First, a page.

As naked as a jaybird

As near as dammit

As neat as a new pin

As nervous as a long tailed cat in a room full of rocking chairs

As nervous as a whore in church

As nice as ninepence

As nutty as a fruit cake

As old as Methuselah

As old as the hills

As patient as Job

As p***ed as a newt

As p***ed as a rat

As plain as a pikestaff

As plain as day

As plain as the nose on your face

As playful as a kitten

As pleased as Punch

As poor as a church mouse

As pretty as a picture

As proud as Punch

As proud as a peacock

As pure as the driven slush

As pure as the driven snow

As queer as a chocolate orange

As queer as a nine bob note

As queer as folk

As quick as a flash

As quiet as a mouse

As rare as hens’ teeth

As rare as rocking horse s***

As red as a beetroot

As regular as clockwork

As right as ninepence

As right as rain

As safe as houses

As safe as the Bank of England

As scarce as hen’s teeth

As sharp as a tack

As sick as a dog

As sick as a parrot

As silent as the grave

As skinny as a rake

As slippery as an eel

As slow as molasses in January

As sly as a fox

As small as the hairs on a gnat’s bollock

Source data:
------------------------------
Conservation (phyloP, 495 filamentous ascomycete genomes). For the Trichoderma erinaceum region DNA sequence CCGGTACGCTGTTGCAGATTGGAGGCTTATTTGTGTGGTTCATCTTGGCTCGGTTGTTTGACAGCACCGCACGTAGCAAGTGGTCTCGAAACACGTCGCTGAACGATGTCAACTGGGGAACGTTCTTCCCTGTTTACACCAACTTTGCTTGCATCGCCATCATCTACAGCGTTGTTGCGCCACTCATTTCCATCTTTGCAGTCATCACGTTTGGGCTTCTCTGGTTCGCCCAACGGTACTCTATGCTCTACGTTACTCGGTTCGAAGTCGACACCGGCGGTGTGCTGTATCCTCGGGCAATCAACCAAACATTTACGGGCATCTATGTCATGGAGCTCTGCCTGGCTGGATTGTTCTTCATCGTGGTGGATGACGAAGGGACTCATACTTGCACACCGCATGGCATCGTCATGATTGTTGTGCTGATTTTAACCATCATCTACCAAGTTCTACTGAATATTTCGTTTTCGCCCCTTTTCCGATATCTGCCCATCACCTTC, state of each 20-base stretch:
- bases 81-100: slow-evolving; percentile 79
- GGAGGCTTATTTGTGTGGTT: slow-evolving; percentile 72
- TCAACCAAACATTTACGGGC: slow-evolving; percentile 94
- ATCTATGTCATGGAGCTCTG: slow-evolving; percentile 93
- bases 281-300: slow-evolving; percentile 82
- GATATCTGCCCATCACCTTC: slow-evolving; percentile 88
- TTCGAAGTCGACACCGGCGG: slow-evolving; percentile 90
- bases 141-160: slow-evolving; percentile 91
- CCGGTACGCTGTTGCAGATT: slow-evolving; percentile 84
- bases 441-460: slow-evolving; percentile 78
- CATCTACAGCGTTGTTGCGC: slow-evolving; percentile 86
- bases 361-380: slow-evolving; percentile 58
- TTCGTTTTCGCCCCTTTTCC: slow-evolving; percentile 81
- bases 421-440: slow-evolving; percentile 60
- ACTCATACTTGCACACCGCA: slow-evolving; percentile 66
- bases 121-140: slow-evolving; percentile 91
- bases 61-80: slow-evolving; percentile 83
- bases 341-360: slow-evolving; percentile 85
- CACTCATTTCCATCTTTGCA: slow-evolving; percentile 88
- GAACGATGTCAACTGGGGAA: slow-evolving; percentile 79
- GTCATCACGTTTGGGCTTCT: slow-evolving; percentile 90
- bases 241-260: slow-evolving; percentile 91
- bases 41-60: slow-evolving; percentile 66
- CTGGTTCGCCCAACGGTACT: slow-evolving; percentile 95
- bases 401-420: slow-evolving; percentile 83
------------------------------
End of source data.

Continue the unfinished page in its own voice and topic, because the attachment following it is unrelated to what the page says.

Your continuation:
As smooth as a baby’s bottom

As smooth as silk

As snug as a bug in a rug

As sober as a judge

As solid as a rock

As sound as a bell

As stiff as a poker

As straight as a die

As straight as an arrow

As strong as an ox

As stubborn as a mule

As sure as God made little green apples

As sure as eggs is eggs

As sweet as a nut

As sweet as pie

As thick as thieves

As thick as two short planks

As thin as a rail

As thin as a rake

As tight as Dick’s hatband

As tight as a drum

As tight as a duck’s arse

As tough as old boots

As true as the day is long

As ugly as sin

As useless as a chocolate fireguard

As useless as a chocolate teapot

As useless as tits on a boar

As warm as toast

As weak as gnat’s p***

As well as can be expected

As white as a ghost

As white as a sheet

As white as snow

As wise as an owl

Like a butcher’s dog

Like a chicken with its head cut off

The persistence of many of these phrases is demonstrated by the high percentage that have lasted since the 18th century, when Jonathan Swift published the poem A New Song of Similes, 1757:

(Note the use of the long ‘s’, which was used in the original publishing of the poem and is (somewhat inadequately) represented here as a lowercase ‘f’.)

My paffion is as muftard ftrong;

I fit all fober fad,

Drunk as a piper all day long,

Or like a March hare mad.

Round as a hoop the bumpers flow ;

I drink, yet can’t forget her ;

For, tho’ as drunk as David’s fow,

I love her ftill the better.

Pert as a pear-monger I’d be,

If Molly were but kind ;